Jiv's Speech - 2018 Toronto Arts Foundation Emerging Artist Award

On Wednesday May 16th, Pandemic's Artistic Producer Jivesh Parasram received the 2018 Toronto Arts Foundation Emerging Artist Award! 

We had to miss the event at the Mayor's Arts Lunch as we're currently on tour in B.C. with "The Only Good Indian" in Victoria at Intrepid Theatre's the Uno Festival - meeting up with Jiv in Vancouver to pick up the tour there at upintheair Theatre's rEvolver Festival who's currently working with Theatre Conspiracy on their new show - "Victim Impact." 

En Lai Mah, And Elizabeth Wong - Holding a Jiv (Jiv featured appears smaller than an actual Jiv). 

En Lai Mah, And Elizabeth Wong - Holding a Jiv (Jiv featured appears smaller than an actual Jiv). 

But lucky for the city that they got to hang out with our Good friends and Pandemic-ites Beth Wong and En Lai Mah who held it down in our stead! Beth delivered Jiv's speech, to apparently a standing ovation! Which considering that Beth Wong is a Boss, does make sense. 

We've received some requests to share the speech - so here it is!

"Friends, Colleagues, Honoured Guests,

It is with great sadness that I cannot be with you today.
But also with great joy that as a result of me not being with you - you get to meet one of my dearest friends. This is Beth Wong Kit Teng and she is Fucking excellent.

My name is Jivesh Parasram.

I was raised in Mi’kma’ki, in Dartmouth, Nova Scotia, territory of the Mi’kmaq peoples.

My family came there by way of what is now called Trinidad. Land of the Carib and Aarawak peoples.

We came there by way of….let’s call it….Colonialism… from somewhere in what is now called India – poor colonial record keeping makes it hard to know where for sure.

I am writing you from the Unceded Coast Salish Territories of the Squamish Musqueam and Tseil-Waututh peoples in what is now also called Vancouver - where I’m currently on tour and in rehearsal.

And I find it fitting that for all my displacements, these words are being read to you in T’karonto, the meeting place. Traditional territory of the Haudenosaunee, Wendat, and Mississauga Anishinabek nations; on dish-with one spoon territory. Where we practice co-existence and community daily.

I am grateful to all of the peoples who have accepted me onto their territory.

Perhaps a little less grateful so the British who accepted my ancestors onto the territory of a British indentured labour boat. But hey, here we are.

I am also grateful for all the people who have made it possible for me to receive this award through their continued emotional support:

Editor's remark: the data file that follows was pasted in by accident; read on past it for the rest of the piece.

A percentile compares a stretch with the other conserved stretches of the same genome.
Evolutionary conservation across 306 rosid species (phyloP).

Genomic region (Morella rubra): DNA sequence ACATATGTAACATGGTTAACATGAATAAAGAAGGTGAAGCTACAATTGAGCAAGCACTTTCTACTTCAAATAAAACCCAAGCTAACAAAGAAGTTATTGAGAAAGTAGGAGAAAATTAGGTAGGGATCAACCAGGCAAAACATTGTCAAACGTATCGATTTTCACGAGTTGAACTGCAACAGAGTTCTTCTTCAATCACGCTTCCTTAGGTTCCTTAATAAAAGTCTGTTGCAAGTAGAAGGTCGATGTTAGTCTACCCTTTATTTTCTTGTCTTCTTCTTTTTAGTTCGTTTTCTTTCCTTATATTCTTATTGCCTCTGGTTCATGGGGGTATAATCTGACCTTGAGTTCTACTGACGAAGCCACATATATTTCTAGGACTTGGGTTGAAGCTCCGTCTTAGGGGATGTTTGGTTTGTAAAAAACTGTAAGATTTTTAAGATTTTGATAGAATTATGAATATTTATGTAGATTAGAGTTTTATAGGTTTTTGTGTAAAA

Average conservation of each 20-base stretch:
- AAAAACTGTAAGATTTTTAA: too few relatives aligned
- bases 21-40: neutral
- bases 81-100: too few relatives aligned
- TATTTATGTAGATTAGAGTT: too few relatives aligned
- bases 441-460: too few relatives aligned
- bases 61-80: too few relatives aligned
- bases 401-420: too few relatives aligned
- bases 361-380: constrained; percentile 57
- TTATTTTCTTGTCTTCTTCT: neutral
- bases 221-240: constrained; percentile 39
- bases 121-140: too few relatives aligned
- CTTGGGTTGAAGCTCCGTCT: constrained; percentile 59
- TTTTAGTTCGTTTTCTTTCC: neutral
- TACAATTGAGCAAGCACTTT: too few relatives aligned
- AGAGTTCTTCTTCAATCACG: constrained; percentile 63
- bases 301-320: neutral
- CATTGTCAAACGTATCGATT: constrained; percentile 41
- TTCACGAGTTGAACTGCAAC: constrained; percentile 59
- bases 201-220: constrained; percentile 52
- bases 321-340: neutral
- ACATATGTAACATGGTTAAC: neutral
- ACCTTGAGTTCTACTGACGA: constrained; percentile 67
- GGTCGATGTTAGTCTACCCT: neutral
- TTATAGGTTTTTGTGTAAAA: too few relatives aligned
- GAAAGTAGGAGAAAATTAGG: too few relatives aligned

My family. My partner Christine the greatest person I know. To Tom Arthur Davis my non-romantic partner at Pandemic Theatre where we’ve made most of our work together – I say non-romantic but I suppose there’s a certain idealistic romantic dream to running an independent theatre company.

To my mentors, my colleagues, and my friends who are also my family.

To Beth and Marjorie for nominating me. To En Lai, for literally and metaphorically picking me up off the sidewalk when I was too sick. To my community that I have found; and today feel deeply moved and accepted into truly.

Displacement or perhaps even placeless-ness has been a constant in my life.
In thinking what to write to you today someone told me –
"Reflect on your artistic work! What’s a recurring theme?”
– and I said “I don’t know. Crippling Depression?”

The last couple projects are basically “I’m sad! Colonial Violence! Mental Illness! Hindu stuff!” repeat.

But through it all is a core of Displacement. Or maybe longing. You know, “Sad Boy” stuff…

Despite living in Toronto for over a decade, I don’t know that it’s ever felt like home. To me, it holds a transient spirit.

I never planned to stay that long. I never thought it wanted me to.

Reflecting on that, I realize it was the same for Nova Scotia. Nearly everywhere I’ve been. Displacement. Maybe it’s just me? Maybe it’s just in my cells? Maybe that’s familiar?

And yet, Toronto is where I have found the most opportunity to create. To contribute. To collaborate.

So why here?

I think it’s because I am surrounded by a community that inspires me to contribute. I make art here because I want to offer something, everything I can, to the discourse of our multi-faceted culture.

Toronto may not be my home, because, perhaps I do not have a home – but it is home to my community.

But it’s not easy. The every day.

Myself, I live with that same crippling depression that permeates my work. I am a “Mad” artist, and I hold that identity – but perhaps I do not name it enough.

Sometimes I am ill. And as much as Toronto heals me, it also can keep me, and others, ill, by not being truly inclusive in its dominant culture for those of us who are “Mad” and otherwise marginal.

We all face many problems in this city: Lack of shelter, rising costs of living, violence, isolation, and a rapid current that demands productivity.

Toronto is a wonderful place to live – if we can live here amidst the pressure.

If we can find moments of breath.

If we can think beyond the colonial cultural foundation that was laid down here as a manufacturing centre, financial hub, and slaughterhouse. Hogtown.

But these foundations are not the earth.
They may be deep, but they’re not rooted. They can break.

I believe that the purpose of art is to expand the capacity for human imagination. The cultural sector’s responsibility is to be that imaginative potential. 
The playground, and training centre of imagination for its larger community

Another world is possible. But we need to collectively dream it.

And so we cannot simply accept the status quo. We need to be willing to break through that foundation.  Artistically, Civically, Communally.

Now, How do we do that?

…Look, they only gave me 5 minutes!  It’s an emerging artist award. I’m not that succinct! Check me back when I emerge I guess. 

However we do it. We do it together.

As a community that inspires its members to be their best and insists that barriers be removed so we can all have access to the chance to be our best.  

As a community that empowers its members; and one that welcomes and cares for outsiders.

That accepts placeless migratory people. Like you have done for me.

To all of you, to the city, to the land, the waterways, and to the ghosts and spirts,

Shukriya, Miigwetch, Thank you.

- Jiv



Intro to Qlab for Indie Performance Creators: Video and Sound